Throughout my illness, a number of people have asked me how I can have--or how I've been able to maintain--joy. My answer is always the same--specifically, that it's a choice. But choosing joy didn't happen overnight. It was a process. Until I could own it, I tried it on for size from time to time. That means that when I faced a challenge, instead of defaulting to feeling sorry for myself, I looked for the lesson and/or blessing. Sometimes, there was neither, so I had to make a conscious decision to live beyond the circumstance rather than establish residency in it. I wasn't always successful. It takes time to change life's default settings. But like many things in life, I found that the more I tried, the easier it became. And then one day I felt joy in the midst of a difficult circumstance, and realized I had finally established a new default setting for my life.

Many people struggle with issues of low self esteem, fear of failure, negativity, an absence of joy, etc., and have difficulty changing the trajectory of their lives. As I always say, just take a step in the direction in which you'd like to go. Try it on for size. You can do it. Surround yourself with people who are already on the path you seek; go to counseling; join a support group; find a mentor. There are blessings in that new direction. There can be joy in that new direction. You may have setbacks, you may experience pain. But refuse to allow anything or anyone to discourage you from moving in a new direction. Commit to a new lease on life. Be patient, and be kind to yourself. And remember that it's okay if you have to rent it (keep trying) until you can own it.
 
 
Back in the day, it was common to hear it said that someone sounded "like a broken record" if they discussed the same issue, circumstance, or problem whenever one saw or talked to them. The idiom--"like a broken record"--was apparently borrowed from the description of a scratched vinyl album that, when played, continued to repeat the same words and/or music each time it reached a particular groove. We sometimes experience ruts (scratches) in our lives--times we feel there's no forward movement, and nothing new on the horizon. In response to queries about how things are going, it's not unusual to hear/say the refrain, "same stuff, different day". As a result, interactions with us may come to be described as sounding/being "like a broken record".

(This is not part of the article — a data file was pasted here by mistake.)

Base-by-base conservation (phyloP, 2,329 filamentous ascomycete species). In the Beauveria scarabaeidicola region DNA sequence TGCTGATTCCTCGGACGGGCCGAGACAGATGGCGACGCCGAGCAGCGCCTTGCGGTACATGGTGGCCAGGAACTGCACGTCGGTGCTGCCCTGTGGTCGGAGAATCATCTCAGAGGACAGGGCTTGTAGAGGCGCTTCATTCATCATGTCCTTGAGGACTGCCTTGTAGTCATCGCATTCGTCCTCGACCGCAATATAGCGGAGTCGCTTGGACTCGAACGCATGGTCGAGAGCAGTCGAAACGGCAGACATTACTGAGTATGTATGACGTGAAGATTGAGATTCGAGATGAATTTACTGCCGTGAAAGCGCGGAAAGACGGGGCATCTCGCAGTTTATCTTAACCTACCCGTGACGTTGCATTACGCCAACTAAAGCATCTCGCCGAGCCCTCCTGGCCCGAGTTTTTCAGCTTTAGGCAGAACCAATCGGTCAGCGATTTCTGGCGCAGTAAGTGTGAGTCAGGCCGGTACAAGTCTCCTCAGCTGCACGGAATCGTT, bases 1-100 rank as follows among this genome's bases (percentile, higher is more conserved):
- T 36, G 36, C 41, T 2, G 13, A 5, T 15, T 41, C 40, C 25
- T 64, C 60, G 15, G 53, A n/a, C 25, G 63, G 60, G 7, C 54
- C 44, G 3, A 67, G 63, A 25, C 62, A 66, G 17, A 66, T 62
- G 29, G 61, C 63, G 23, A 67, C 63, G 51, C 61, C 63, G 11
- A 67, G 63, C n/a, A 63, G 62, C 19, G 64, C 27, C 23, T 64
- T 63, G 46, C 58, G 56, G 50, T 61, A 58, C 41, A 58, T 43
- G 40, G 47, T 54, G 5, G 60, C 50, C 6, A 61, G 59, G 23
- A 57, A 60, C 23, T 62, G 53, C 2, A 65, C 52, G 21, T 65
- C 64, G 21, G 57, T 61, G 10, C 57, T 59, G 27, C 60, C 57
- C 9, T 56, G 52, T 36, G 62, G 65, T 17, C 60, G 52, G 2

We don't have to remain stuck in our ruts. As with scratches on vinyl records we want to restore, we can seek solutions to get us to the other side of the scratches in our lives. While we may be tired and frustrated, it's within our power not to become resigned, discouraged, or complacent when we're in our ruts. Sometimes, we look for encouragement from others, but it's important that we learn how to encourage ourselves. It may not change our circumstances, but it can certainly change how we view our circumstances. Each day is a gift, and how we receive it and what we do with it are up to us.

It doesn't take much time to change how we handle getting to the other side of our ruts. It's sometimes a matter of deciding and committing to change our daily habits, our defaults--for example, not spending each day talking about what has us in the rut; not turning another's challenge into an opportunity for us to talk about our challenge. How can we see anything beyond our rut if our sole focus is inside of it day in and day out? We can use the time we would use focusing on our rut to try something new, such as take a foreign language class, try a new form of exercise, volunteer, etc. Or, we could create new habits of listening to music, reading scripture and/or daily affirmations, taking a walk, riding a bike, writing, etc. Doing something new or different, or creating new habits makes room, and provides opportunities, for interactions and conversations that have nothing to do with our problems. It may not change our problem(s), but it may help us feel better. And with better perspective, perhaps we can move beyond our rut and the broken record.
 
 
Years ago, I expressed to someone close to me feelings of frustration and exasperation that I was facing a difficult challenge so soon after surviving a major illness and surgery. Much to my surprise, the response was, "What makes you so special that you get to decide when you have problems? Do you think you deserve a pass because you just dealt with something serious?" Well, obviously!!! After all I'd been through I wanted to be offended, but those words--spoken in love--immediately resonated with me. Sure, I had been through a great deal, but no one ever promised that life would be easy, or that we get to deal with our problems one at a time or at "convenient" times. There I was about to throw a pity party, and the response in essence was, "don't invite me." Now I know many people would think the response lacked compassion, but I saw it differently. It was just the reminder I needed since I thought I had already learned the lesson that the "woe is me" approach has no redeeming value. As I've said fairly often on this blog, I'm not big on the approach because I haven't reaped any benefits from it--it's a time and energy drain as nothing changes for the better because I'm feeling sorry for myself, and pity parties usually attract only those who are likewise feeling sorry for themselves.